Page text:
The days of the 'last in, first out' (Lifo) redundancy selection procedure look as though they are numbered, a new survey published this week revealed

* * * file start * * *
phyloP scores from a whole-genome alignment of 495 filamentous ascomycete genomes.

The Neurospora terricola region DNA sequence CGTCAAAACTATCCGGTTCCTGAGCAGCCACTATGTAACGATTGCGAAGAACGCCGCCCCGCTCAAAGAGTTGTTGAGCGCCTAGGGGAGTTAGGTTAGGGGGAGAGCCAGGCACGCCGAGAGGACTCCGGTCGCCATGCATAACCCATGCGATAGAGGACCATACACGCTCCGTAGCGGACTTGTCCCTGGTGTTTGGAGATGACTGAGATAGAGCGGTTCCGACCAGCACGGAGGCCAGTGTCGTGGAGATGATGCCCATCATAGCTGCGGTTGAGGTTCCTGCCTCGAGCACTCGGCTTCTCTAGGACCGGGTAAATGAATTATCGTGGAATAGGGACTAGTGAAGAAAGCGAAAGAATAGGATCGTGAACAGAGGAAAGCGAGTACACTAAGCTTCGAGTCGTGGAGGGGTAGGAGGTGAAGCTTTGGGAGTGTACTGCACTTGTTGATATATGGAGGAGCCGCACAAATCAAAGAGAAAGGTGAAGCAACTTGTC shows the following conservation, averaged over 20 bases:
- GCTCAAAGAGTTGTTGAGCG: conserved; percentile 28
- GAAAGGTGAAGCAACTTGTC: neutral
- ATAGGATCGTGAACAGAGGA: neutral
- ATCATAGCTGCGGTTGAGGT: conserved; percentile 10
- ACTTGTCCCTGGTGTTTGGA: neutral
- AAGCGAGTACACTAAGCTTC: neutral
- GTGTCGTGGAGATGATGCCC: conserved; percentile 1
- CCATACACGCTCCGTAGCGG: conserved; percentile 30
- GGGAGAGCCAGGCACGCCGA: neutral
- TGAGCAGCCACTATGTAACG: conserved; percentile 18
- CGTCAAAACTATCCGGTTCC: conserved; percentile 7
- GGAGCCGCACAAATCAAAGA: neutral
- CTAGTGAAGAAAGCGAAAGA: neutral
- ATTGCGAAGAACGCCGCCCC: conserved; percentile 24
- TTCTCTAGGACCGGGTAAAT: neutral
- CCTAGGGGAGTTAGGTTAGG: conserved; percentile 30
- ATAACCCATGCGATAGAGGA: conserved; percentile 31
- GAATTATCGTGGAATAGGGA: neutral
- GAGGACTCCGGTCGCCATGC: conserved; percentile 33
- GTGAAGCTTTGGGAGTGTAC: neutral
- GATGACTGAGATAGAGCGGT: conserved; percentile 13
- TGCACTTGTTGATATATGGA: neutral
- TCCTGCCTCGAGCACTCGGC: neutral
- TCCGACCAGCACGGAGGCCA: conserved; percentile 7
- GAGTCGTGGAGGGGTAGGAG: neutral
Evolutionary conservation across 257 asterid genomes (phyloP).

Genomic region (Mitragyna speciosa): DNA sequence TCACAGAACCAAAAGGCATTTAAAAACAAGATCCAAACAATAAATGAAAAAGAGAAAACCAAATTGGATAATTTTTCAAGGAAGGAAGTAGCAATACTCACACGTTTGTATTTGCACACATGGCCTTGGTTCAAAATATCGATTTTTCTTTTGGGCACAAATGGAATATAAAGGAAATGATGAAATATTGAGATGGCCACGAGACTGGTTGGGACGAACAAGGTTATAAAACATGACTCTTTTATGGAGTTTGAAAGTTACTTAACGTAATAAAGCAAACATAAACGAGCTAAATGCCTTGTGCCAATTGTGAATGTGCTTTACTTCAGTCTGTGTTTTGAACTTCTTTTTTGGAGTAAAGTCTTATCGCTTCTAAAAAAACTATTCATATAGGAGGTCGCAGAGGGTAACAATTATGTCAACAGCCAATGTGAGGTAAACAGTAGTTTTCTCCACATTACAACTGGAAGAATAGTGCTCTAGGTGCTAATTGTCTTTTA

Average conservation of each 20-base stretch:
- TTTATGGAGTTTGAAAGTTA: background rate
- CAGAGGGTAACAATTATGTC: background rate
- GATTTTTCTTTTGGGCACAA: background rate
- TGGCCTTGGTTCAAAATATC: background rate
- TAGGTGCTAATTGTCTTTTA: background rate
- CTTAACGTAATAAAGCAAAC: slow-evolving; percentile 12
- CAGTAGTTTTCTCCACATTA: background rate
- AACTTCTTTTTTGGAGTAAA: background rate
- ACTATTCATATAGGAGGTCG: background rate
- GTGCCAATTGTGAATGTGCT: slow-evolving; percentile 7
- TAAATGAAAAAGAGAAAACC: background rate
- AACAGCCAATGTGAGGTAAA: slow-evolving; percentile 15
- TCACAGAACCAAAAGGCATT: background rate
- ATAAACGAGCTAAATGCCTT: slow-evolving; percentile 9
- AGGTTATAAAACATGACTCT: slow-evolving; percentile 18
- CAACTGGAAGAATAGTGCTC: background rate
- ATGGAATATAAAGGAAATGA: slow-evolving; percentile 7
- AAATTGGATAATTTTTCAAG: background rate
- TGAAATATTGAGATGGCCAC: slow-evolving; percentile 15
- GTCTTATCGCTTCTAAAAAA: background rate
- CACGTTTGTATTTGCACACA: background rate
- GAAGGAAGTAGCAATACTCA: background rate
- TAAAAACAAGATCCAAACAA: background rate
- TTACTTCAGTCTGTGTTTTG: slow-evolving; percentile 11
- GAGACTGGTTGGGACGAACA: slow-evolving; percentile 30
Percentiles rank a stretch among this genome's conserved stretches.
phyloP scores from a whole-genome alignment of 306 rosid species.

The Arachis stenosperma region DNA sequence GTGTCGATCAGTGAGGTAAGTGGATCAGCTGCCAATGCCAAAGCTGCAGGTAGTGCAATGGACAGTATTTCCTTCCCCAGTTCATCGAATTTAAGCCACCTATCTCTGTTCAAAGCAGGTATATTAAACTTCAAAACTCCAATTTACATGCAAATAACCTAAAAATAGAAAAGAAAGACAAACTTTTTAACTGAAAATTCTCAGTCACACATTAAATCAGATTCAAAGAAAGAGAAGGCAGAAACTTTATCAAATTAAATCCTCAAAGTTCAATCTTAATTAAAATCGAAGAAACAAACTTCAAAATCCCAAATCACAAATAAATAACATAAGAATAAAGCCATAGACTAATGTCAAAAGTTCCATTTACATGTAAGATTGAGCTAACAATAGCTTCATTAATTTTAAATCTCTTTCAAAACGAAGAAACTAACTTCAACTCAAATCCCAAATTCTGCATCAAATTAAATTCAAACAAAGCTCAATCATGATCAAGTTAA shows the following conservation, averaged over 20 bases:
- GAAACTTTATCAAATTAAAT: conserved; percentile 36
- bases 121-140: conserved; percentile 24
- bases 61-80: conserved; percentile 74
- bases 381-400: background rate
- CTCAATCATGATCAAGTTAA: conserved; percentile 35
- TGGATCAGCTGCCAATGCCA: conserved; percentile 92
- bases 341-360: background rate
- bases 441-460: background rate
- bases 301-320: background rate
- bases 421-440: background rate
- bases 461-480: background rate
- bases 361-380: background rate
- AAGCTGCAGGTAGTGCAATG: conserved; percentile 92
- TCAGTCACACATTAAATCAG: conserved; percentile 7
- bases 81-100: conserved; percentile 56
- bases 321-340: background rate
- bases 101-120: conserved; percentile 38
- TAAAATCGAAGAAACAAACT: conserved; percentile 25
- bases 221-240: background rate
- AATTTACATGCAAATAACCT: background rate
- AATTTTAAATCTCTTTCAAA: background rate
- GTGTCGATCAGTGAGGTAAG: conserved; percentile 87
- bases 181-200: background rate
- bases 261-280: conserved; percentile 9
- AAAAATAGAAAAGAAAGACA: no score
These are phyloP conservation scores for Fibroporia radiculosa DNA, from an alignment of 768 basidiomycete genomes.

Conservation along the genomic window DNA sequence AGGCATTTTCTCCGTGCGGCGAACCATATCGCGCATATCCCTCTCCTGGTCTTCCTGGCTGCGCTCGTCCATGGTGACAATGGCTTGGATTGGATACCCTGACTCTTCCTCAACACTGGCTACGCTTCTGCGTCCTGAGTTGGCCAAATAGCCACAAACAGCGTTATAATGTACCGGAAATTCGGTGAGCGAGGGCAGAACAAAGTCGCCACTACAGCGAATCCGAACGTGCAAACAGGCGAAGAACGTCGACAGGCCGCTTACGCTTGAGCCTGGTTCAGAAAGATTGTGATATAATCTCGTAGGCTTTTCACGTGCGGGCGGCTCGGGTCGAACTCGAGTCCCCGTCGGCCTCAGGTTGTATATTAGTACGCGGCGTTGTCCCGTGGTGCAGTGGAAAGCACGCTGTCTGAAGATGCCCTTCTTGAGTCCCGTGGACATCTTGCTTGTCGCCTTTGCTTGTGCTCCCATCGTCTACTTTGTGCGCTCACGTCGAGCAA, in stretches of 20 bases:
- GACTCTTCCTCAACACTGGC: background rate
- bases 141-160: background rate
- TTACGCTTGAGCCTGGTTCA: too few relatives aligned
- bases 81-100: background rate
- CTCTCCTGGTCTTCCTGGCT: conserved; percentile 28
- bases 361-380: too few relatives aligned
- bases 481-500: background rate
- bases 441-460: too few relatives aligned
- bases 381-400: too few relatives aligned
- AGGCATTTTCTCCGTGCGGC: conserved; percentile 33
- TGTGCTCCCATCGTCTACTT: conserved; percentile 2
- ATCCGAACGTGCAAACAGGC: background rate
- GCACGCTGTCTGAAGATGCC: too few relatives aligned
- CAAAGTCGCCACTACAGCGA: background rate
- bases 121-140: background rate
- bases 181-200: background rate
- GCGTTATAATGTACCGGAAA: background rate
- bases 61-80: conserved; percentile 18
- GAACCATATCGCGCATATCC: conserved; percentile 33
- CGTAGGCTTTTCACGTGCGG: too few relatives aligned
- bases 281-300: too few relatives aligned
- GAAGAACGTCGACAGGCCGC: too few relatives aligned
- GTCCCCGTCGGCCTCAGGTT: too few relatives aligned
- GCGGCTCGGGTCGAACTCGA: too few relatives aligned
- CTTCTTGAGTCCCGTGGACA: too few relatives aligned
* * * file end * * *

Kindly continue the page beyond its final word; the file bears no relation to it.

The new research found that only 14 per cent of more than 100 companies used length of service as the key criterion for retaining staff. By contrast, the most popular factors were skills (63 per cent), performance (54 per cent) and relevance to future business needs (50 per cent). "For a number of years, clients have been moving away from any form of Lifo being applied and have focused on a more skills-based selection process," commented Stefan Martin, an Allen & Overy employment partner who heads up its workplace, representation and consultation group. The group surveyed 125 organisations, two-thirds of which employed more than 500 employees. The rejection of Lifo is seen as evidence of a concerted effort by UK business to remain competitive in the global marketplace and to retain the best employees. "Lifo is a blunt instrument; you don't necessarily retain any particular skills or people within the industry, you're simply going to retain those who have been with you for the longest," commented Martin. The lawyer pointed out that "a more skills-based selection process" was much more vulnerable to legal challenges. "One of the key factors that a tribunal will look at is whether you've used objectively a fair selection criteria and, if you're using a skills-based process, ultimately it comes down to other people's opinions, and that isn't always transparent." The research also discovered that employers were taking a commercial view as to the risks of legal action by raising the level of compensation they are paying out to employees to mitigate the risks of claims. It was revealed that 64 per cent of respondents offered more than the statutory minimum compensation - 35 per cent of them offering four weeks of actual pay for each year of service. "No doubt there will be some organisations that want to cushion the blow," said Martin. "But there will be others that are doing it because their selection process may not be rigorously objective and defendable, and feel that they're less likely to receive claims if they're generous."